Python: The Dirtiest Language Ever
This week I wrote Python for the first time ever, and boy is it dirty. Every time I write some code in it I feel unclean.
But Python. Oh my. What a bad language you’ve been. The way default values magically morph into global variables, the way that you can’t seem to control or deduce the scope of variable declarations and assignments. The documentation for interfaces has been sketchy at best for much of the time, possibly because there is not really any such thing as an interface in the way I understand it. It’s been a culture shock, to say the least.
My kids have been learning Python in school, and even they had a bad time with it. The school was teaching Python because it’s easy, but to me that seems wrong. The first language I was taught – as opposed to self-taught – was Pascal, a language designed to be typed, structured, compiled and precise. Learning in a language that has a lot of disciplines is a good thing, because it teaches good habits that stay with you.
Nevertheless, I have been persevering. You may be wondering why.
Despite my earlier rant, not everything is bad in Python. The real sweet spot for Python seems to be (for me) in command line scripting. When you feel that bash has run out of steam you can flip over to Python and work with something that’s richer. The aspects of Python that appeal in this scenario are (1) the ability to maintain complex state in variables and (2) the libraries and modules you can build on.
Let’s take variables for a start. If you’re scripting in bash you can always declare variables, or call on environment variables, but they are all pretty one-dimensional. In Python I can actually declare structured types via a JSON-like syntax and then tag on properties and arrays as needed. This is a massive improvement on bash.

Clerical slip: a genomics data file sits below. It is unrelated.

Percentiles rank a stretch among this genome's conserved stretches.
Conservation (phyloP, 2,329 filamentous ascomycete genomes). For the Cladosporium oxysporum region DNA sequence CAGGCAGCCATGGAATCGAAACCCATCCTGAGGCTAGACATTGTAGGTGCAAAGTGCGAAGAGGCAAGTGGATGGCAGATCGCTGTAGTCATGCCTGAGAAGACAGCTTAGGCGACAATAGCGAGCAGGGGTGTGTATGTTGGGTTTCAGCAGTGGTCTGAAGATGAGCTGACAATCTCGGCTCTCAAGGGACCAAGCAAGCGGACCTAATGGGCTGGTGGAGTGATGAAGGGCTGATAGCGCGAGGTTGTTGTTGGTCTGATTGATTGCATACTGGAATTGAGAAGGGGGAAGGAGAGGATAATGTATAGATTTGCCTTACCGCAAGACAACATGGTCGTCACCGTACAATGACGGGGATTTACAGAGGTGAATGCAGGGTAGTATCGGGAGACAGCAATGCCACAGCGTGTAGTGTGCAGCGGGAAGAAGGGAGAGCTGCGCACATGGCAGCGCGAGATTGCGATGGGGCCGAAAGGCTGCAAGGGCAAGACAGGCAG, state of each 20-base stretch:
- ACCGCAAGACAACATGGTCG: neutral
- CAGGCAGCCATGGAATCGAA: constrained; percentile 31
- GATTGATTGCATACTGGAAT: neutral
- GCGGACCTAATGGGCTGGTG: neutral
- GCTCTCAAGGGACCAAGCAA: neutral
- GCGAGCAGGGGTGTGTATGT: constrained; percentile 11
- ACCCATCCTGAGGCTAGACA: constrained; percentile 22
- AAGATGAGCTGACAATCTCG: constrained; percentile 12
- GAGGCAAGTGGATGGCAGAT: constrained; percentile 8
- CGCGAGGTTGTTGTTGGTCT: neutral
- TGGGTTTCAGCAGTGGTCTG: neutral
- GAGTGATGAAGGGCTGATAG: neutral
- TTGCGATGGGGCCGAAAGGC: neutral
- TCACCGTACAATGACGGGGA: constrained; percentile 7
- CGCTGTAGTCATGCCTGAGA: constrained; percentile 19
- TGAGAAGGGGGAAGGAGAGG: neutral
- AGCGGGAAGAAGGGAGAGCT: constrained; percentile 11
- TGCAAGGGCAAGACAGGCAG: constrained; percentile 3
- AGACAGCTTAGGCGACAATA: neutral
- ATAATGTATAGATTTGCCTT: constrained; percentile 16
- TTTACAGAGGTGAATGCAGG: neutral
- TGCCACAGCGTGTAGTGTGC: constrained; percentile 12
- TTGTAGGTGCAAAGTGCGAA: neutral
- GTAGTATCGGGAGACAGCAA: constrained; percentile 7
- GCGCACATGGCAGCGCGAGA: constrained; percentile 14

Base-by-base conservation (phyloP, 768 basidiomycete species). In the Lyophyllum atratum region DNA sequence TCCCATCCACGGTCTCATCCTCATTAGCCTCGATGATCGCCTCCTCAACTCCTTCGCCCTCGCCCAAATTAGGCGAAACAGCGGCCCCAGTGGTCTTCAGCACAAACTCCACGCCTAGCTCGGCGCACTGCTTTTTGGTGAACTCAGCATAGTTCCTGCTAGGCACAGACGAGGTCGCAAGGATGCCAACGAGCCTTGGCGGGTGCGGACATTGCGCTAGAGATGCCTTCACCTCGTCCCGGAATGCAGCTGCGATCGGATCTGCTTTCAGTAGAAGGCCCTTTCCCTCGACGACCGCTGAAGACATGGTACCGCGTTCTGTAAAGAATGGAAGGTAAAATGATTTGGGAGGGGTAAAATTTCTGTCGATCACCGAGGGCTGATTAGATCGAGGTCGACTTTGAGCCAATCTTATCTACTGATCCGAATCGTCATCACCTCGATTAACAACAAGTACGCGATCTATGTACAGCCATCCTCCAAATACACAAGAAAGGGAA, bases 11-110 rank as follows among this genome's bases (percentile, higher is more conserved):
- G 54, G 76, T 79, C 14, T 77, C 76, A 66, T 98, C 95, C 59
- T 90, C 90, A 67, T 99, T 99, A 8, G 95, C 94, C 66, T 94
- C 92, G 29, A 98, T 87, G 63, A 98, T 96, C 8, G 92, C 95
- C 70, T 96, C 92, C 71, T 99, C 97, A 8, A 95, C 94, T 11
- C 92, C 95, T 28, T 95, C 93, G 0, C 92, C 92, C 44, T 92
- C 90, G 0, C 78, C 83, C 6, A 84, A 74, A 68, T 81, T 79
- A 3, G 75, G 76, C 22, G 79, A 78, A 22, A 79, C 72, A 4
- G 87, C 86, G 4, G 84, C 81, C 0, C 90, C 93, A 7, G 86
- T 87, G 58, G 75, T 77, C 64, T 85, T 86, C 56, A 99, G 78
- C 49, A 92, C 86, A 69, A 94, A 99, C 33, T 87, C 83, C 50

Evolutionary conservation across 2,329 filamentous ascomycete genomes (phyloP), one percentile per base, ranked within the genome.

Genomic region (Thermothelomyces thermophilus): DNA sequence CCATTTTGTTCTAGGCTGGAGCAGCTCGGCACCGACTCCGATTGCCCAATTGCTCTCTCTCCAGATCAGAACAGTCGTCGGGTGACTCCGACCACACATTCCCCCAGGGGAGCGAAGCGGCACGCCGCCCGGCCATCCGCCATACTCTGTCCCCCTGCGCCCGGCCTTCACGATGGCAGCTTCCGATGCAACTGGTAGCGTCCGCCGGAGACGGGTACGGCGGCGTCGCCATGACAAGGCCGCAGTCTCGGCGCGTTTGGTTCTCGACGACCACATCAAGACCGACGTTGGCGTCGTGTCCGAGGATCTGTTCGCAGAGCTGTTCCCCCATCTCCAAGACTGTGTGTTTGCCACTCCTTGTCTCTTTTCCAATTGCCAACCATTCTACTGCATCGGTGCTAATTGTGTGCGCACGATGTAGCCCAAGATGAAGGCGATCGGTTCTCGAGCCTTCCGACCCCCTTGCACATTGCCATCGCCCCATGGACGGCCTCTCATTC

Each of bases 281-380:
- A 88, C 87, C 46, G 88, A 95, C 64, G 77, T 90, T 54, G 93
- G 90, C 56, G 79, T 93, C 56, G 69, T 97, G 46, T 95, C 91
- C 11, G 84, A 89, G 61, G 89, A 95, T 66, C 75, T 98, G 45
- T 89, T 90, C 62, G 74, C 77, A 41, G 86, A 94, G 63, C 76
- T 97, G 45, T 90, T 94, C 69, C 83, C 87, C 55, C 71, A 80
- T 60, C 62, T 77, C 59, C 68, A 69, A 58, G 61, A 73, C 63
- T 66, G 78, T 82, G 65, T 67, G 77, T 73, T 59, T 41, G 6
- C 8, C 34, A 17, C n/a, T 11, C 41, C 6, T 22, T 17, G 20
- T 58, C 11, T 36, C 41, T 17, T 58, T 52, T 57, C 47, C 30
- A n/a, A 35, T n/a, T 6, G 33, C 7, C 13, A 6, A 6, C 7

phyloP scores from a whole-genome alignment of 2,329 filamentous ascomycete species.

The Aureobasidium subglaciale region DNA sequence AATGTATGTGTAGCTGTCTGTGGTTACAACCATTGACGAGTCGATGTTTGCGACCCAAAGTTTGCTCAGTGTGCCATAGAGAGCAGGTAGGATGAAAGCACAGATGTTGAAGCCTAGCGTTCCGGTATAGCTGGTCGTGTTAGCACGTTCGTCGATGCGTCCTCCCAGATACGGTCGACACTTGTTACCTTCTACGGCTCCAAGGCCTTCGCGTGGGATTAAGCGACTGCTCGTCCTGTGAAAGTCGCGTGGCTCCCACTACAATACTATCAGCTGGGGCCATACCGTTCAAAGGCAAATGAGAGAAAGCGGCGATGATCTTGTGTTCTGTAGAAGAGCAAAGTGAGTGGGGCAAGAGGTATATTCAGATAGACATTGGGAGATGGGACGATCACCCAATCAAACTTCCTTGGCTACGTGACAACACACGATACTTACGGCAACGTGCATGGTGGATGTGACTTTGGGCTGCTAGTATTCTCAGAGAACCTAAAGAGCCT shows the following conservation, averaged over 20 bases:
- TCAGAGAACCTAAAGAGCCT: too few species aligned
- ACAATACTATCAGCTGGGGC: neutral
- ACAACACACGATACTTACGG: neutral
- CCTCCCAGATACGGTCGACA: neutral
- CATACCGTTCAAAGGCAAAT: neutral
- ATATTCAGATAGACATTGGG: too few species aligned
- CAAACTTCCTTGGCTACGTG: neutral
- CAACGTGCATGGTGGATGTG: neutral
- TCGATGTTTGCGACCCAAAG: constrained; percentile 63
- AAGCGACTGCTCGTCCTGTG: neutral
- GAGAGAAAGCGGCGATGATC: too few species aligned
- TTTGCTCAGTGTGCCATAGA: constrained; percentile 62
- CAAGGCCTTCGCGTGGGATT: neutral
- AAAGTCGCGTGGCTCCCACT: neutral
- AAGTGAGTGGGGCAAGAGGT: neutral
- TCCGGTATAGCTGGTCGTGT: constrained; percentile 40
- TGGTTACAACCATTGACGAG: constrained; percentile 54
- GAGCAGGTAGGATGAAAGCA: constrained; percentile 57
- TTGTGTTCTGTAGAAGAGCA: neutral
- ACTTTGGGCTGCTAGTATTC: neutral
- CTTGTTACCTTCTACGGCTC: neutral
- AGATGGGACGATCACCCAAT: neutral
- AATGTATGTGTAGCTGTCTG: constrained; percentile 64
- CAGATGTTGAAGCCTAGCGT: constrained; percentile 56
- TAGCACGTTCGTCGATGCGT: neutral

The second is the modules. I have been migrating a command line tool with quite a few options and parameters. In bash the parameter parsing and help text took up about 300 lines of code in the end. In Python, using the click module, I have stripped nearly all of this out by using the built-in decorators. And made the tool work better as a result. And improved the help text. And improved the way output is printed to the console. And improved the error handling. And improved the testability. And…and…and…
Want to output your code as JSON? json.dumps()
Want to load a JSON response from a service? json.loads()
Make a PUT request to a REST API? requests.put()
At the start of the exercise I was unsure where I’d get to, or if I’d even get anywhere. In the end I covered so much ground in a short space of time I couldn’t believe it. I find that when I’m working as a programmer the feeling of productivity, of delivering great value in short time, is one of the most fuzzily rewarding feelings I get. I got it this week in spades.
Python you may be dirty, but I kinda like you.